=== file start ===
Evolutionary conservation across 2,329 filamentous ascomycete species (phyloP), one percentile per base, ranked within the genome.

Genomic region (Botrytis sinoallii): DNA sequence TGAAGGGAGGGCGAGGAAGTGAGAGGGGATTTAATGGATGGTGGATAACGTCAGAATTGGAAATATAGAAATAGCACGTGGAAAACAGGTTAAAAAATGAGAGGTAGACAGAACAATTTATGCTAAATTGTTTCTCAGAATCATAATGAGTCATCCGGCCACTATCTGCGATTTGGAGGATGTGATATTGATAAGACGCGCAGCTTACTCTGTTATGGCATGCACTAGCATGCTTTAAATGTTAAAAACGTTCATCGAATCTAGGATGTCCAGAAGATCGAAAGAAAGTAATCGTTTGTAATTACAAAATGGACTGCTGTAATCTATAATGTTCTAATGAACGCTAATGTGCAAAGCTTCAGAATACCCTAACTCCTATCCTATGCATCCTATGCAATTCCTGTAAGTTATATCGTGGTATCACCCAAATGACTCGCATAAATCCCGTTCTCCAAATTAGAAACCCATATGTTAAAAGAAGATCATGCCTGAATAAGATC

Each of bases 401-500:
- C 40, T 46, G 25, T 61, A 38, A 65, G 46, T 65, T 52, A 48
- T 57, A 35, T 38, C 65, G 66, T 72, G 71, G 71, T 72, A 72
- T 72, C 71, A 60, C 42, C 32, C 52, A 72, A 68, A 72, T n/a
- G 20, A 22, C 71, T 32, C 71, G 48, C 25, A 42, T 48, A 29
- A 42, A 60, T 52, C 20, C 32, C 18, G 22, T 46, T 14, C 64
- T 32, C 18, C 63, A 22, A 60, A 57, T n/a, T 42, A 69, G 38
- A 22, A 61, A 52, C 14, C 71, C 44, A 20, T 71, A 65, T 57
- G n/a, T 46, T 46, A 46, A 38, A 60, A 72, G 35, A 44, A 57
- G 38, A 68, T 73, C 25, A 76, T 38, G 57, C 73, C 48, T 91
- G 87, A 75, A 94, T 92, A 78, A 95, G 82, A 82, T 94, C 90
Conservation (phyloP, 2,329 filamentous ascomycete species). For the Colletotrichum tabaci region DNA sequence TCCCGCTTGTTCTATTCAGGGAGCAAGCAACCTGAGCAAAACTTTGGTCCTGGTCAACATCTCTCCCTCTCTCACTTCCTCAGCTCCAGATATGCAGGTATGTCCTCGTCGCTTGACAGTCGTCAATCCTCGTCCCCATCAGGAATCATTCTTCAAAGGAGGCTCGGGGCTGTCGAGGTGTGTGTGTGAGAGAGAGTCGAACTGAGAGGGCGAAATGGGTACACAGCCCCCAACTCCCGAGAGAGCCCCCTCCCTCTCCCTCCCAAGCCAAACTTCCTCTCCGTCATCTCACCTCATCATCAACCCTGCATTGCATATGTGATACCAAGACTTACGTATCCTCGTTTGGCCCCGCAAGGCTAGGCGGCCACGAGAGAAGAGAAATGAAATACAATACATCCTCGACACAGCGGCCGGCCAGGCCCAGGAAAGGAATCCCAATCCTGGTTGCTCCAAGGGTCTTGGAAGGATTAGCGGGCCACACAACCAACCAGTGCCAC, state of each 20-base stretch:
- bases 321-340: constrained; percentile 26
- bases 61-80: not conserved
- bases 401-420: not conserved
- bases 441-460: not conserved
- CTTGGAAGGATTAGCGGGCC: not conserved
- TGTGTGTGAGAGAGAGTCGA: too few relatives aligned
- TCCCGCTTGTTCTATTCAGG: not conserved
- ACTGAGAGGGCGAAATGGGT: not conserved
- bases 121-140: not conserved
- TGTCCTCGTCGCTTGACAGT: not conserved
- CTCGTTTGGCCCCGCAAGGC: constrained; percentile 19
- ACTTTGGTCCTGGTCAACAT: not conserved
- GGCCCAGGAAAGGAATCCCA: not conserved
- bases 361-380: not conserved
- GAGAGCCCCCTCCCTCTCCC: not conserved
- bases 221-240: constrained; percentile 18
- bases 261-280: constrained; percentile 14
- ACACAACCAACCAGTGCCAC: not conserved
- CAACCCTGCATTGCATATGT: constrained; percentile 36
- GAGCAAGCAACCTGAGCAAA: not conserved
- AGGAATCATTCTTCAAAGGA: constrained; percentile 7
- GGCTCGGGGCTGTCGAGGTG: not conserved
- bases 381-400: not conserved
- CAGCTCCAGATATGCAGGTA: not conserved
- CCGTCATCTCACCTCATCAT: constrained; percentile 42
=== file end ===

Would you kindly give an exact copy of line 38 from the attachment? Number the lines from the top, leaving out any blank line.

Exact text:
- CAGCTCCAGATATGCAGGTA: not conserved